Will the VW emissions saga force a gear change in regulation?

Ultimately, it could be the public, rather than regulators, who force carmakers to change.

The VW scandal has raised questions about the carmakers’ relationship with their industry’s regulators. But, car regulators’ primary function is not to police manufacturers’ performance tests, but to ensure their cars meet national safety standards. As a result, national agencies have very little input into a vehicle’s design or build unless a carmaker develops a new safety-relevant part. Despite the furore sparked by the VW recall the existing system of oversight is unlikely to change dramatically.

“The regulators themselves will not have the time or money to become involved with the creation and construction of every make and model of car. So they must continue to trust manufacturers to build vehicles that meet regulatory requirements,” says John Naughton, Product Recall Underwriter at Hiscox London Market.

The race to innovate

The car industry has probably seen more change during the past 20 years than at any time since the Ford Model T. The ‘space race’ in the auto industry has helped to drive down production costs and set brands apart from their rivals. But, a rising trend of car recalls in recent years has highlighted a growing tension between technology and safety.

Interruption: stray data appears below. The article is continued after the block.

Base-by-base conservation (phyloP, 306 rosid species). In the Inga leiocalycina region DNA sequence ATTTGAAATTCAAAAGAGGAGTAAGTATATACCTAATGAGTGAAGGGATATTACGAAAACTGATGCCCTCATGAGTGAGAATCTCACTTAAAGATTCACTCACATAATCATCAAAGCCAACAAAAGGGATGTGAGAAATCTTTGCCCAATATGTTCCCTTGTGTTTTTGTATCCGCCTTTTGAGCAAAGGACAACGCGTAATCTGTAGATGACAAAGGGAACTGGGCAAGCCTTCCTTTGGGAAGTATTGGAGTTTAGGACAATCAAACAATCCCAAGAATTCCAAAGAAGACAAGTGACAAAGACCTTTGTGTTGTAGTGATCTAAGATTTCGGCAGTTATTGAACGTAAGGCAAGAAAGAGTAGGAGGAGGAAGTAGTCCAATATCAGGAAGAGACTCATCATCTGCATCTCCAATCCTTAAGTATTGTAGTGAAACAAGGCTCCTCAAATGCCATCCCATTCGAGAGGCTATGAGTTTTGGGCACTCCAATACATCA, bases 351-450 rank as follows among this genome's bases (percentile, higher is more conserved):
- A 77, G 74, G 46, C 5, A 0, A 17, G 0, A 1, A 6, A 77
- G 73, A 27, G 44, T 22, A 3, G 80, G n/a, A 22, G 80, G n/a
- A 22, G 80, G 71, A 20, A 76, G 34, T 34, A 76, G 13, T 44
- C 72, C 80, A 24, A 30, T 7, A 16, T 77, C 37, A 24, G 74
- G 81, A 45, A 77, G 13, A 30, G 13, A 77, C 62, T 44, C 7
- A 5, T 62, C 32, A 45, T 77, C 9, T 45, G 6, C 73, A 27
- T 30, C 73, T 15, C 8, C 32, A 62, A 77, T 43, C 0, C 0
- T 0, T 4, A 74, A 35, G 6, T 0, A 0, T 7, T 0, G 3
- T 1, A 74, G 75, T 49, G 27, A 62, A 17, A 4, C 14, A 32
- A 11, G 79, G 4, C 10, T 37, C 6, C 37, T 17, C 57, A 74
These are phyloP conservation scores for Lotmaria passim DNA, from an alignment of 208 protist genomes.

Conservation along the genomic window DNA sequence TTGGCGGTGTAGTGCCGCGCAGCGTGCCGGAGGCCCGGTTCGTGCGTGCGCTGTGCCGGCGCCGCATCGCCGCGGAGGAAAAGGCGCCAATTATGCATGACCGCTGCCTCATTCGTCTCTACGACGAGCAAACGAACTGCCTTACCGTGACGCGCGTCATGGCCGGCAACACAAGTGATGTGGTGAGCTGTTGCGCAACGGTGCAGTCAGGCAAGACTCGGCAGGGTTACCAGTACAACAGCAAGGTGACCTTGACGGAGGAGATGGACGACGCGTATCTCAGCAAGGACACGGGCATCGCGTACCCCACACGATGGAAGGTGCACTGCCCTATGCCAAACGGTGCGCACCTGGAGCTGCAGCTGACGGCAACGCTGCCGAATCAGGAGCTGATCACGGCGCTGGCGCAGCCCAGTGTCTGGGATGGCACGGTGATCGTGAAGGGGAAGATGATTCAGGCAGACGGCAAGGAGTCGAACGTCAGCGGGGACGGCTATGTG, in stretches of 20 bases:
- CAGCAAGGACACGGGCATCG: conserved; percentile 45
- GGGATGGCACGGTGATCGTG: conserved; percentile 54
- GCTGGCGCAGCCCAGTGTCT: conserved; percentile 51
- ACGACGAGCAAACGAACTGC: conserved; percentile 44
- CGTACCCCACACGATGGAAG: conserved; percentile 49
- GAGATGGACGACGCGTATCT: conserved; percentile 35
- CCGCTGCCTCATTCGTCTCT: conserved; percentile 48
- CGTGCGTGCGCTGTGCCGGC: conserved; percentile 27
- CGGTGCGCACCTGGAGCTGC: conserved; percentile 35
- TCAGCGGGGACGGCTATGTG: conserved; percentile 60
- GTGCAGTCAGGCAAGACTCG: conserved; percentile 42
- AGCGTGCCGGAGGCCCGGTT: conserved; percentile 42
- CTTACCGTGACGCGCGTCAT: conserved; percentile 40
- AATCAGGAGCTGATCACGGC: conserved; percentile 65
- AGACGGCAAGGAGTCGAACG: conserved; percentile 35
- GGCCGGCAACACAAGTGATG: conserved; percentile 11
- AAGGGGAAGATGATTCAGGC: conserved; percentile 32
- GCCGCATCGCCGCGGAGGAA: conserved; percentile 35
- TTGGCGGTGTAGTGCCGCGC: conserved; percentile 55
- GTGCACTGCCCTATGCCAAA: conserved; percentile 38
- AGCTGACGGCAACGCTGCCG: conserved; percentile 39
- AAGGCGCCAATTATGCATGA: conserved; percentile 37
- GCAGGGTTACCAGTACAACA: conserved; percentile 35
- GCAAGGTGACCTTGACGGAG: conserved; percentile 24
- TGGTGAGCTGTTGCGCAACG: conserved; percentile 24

Part of the reason is there is little contact between manufacturers and regulators during the research and development of new components, in spite of the technological war raging in the industry. “I’m not sure regulators have fully appreciated how innovation and technology is now driving the auto industry, says Naughton.

There are massive benefits for a carmaker to create new technology that cuts costs, such as through lower engine emissions, higher fuel consumption, or by pushing down production expenses. But regulators are often not aware of all of these new devices until they have already been designed and prototyped, says Naughton.

New technology, new risks

“With more new parts on cars than ever before, the law of averages suggests it is more likely that a part will go wrong,“ Naughton concludes. With regulators unable to pass judgment on this new gadgetry until almost the cars are on sale, then it is perhaps inevitable there has been an increasing number of recalls.

Under-pressure regulators will in future want to strike a new balance between winning back public trust without strangling the auto industry with red tape. “As a result, it is highly likely that, in the wake of the scandal, guidelines for testing will be tightened up and regulators will scrutinise vehicles in more detail,” concludes Naughton.

But, ultimately, the court of public opinion could prove much more powerful than stricter regulators in getting carmakers to clean up their act.

“The industry’s reputation has been tarnished, which will hit carmakers’ bottom lines,” says Naughton. “Although the emissions scandal is not an issue of safety, I’m sure the carmakers will now be looking at ways to stop these kind of issues from happening again, because they want the public to start trusting their brands again.”

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